You can also enjoy the entire volume online via the Middle English Texts Website.

Edited and translated by R. Barton Palmer, with art historical commentary by Domenic Leo, and musical commentary by Uri Smilansky, the volume contains  Le Jugement dou Roy de Behaigne, Le Jugement dou Roy de Navarre, and Le Lay de Plour.




The Dart of Love

Available now from the Hyperion website, The Dart of Love is second in a series of recordings by the Orlando Consort of Machaut's music. It has already received critical acclaim:

The Orlando Consort perform these works with matchless purity of tone and clarity of diction. (Limelight, Australia)

The programme is nicely varied in mood and scoring, ranging from four-voice ballades and motets to a single-voice virelai, and every combination in between … a thoughtful essay by Anne Stone makes audible sense of the many connections between the pieces on this valuable, impressive recording. (Gramophone)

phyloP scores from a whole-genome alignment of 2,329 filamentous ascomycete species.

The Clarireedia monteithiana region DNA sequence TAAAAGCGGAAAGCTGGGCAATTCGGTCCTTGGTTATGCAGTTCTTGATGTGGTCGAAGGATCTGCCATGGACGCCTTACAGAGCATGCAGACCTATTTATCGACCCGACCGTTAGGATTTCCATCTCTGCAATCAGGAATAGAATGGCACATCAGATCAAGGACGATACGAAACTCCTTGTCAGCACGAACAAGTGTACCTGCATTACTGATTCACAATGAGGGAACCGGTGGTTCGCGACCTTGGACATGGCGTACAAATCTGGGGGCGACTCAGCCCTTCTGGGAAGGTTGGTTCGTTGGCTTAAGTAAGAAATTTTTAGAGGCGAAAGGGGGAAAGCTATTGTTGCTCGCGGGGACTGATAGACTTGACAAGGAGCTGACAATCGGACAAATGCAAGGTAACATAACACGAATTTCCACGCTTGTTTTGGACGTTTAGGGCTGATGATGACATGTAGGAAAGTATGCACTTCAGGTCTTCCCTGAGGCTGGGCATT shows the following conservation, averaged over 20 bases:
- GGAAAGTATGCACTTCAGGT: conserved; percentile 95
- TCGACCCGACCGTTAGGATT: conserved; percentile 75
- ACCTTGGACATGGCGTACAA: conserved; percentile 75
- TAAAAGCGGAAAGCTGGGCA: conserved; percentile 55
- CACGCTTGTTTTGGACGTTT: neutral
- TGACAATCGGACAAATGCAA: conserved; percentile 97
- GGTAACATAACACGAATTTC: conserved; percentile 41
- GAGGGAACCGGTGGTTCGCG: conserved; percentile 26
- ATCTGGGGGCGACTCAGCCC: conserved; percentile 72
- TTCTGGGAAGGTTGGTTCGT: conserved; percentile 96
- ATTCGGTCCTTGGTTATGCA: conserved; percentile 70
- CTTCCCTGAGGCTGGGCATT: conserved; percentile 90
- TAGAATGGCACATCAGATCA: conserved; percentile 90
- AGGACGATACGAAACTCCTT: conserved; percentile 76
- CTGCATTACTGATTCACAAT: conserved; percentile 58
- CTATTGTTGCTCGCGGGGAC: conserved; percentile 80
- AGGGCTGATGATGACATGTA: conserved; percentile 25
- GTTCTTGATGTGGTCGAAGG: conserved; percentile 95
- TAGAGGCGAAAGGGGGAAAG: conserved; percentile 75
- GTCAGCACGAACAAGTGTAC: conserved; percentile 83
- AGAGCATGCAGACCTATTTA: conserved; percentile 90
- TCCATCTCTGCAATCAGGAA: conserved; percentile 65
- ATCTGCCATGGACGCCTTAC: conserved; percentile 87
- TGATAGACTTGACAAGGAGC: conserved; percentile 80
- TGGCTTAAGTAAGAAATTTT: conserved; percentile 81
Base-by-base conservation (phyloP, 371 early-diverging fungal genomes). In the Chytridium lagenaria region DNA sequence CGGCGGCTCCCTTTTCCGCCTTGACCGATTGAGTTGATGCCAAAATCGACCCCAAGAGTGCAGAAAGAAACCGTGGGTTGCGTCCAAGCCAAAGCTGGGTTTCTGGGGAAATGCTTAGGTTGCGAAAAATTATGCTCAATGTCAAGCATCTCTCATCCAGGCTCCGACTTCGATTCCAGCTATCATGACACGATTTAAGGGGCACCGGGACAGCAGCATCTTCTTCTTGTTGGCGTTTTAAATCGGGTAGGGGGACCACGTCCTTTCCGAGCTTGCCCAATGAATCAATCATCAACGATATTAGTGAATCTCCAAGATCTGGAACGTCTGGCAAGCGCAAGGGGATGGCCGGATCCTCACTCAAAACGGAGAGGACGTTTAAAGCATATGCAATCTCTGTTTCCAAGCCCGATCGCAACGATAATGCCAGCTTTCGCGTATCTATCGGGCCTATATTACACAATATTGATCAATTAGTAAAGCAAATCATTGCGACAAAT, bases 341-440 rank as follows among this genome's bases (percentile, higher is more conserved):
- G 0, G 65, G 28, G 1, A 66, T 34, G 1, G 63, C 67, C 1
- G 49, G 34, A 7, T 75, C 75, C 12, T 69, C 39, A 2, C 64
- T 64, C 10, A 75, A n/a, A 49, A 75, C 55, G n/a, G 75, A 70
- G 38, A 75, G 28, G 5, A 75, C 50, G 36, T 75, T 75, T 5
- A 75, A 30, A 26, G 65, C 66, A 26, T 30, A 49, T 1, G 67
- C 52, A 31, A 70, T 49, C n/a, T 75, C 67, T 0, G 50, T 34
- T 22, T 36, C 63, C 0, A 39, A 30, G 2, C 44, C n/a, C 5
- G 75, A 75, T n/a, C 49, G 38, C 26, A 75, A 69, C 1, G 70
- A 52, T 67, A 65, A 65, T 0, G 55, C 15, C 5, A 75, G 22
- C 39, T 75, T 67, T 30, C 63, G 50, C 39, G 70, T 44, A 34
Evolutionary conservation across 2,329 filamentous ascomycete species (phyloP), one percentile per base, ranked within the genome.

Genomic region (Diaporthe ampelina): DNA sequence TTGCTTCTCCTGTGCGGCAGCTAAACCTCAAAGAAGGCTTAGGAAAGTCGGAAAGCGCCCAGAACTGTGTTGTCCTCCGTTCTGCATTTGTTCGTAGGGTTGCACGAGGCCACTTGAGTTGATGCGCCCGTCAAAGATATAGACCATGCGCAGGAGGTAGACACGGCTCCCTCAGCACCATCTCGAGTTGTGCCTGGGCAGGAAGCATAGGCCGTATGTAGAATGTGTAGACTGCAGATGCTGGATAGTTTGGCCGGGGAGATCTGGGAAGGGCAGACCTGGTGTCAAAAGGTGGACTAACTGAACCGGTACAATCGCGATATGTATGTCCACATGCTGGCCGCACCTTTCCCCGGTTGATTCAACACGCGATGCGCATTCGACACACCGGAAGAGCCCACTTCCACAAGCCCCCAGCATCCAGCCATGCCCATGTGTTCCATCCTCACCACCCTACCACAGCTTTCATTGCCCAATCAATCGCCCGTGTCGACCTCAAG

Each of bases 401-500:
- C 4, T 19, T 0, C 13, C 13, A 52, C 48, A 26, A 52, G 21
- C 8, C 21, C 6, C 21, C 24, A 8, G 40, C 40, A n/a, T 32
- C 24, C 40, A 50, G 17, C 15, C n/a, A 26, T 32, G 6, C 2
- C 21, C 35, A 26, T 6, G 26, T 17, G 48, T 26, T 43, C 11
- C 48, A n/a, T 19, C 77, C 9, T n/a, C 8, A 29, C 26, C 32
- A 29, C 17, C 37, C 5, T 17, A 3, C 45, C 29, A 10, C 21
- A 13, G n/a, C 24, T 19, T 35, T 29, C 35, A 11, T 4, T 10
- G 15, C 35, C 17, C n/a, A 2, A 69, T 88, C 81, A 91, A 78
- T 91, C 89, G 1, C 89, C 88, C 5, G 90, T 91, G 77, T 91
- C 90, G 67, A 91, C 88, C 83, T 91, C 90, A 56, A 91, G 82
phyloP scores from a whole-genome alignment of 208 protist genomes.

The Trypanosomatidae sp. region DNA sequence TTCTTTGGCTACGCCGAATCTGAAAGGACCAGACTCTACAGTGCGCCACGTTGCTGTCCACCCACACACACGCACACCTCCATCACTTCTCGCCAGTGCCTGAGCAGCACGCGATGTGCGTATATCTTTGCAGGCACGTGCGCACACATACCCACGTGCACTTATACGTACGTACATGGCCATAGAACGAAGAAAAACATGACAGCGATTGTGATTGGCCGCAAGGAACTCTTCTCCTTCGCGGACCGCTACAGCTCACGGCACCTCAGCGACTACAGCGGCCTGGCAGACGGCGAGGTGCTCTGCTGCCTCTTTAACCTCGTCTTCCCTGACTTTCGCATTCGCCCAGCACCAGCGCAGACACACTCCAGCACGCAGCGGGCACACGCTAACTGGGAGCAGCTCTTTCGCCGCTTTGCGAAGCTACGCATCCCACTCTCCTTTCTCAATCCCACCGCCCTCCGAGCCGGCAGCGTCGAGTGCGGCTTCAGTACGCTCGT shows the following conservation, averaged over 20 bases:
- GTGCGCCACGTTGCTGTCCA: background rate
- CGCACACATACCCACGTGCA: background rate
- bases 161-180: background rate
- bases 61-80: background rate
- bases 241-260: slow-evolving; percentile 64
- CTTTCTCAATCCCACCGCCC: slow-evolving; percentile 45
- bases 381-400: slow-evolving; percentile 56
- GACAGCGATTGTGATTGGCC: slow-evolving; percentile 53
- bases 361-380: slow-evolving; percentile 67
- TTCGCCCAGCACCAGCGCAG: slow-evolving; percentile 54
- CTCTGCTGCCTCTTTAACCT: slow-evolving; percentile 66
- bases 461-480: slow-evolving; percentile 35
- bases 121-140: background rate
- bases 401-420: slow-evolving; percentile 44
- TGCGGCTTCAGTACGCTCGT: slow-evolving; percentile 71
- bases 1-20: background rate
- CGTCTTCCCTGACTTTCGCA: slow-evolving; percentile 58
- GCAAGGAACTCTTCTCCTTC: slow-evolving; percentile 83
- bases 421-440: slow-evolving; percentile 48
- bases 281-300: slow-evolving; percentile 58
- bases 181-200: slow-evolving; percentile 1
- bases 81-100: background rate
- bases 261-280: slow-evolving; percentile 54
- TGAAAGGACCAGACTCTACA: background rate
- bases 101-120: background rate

The Ferrell-Vogüé Machaut Manuscript

Full colour facsimile with introductory study by Lawrence Earp, Domenic Leo and Carla Shapreau. Preface by Christopher de Hamel

"It is a vast manuscript of royal luxury, 390 leaves of parchment, 314 mm. by 220 mm., illustrated with 118 enchanting miniatures by a workshop of court illuminators led by the Master of the Bible of Jean de Sy.They include pictures of gothic chivalry and romance, with mythology and natural history. Music is included on 235 pages of the manuscript, with almost the entire corpus of the ballades, lais and motets of Machaut, as well as his great polyphonic setting of the Mass, the four-part Messe de Nostre-Dame.The manuscript has never before been photographed in its entirety or reproduced in colour."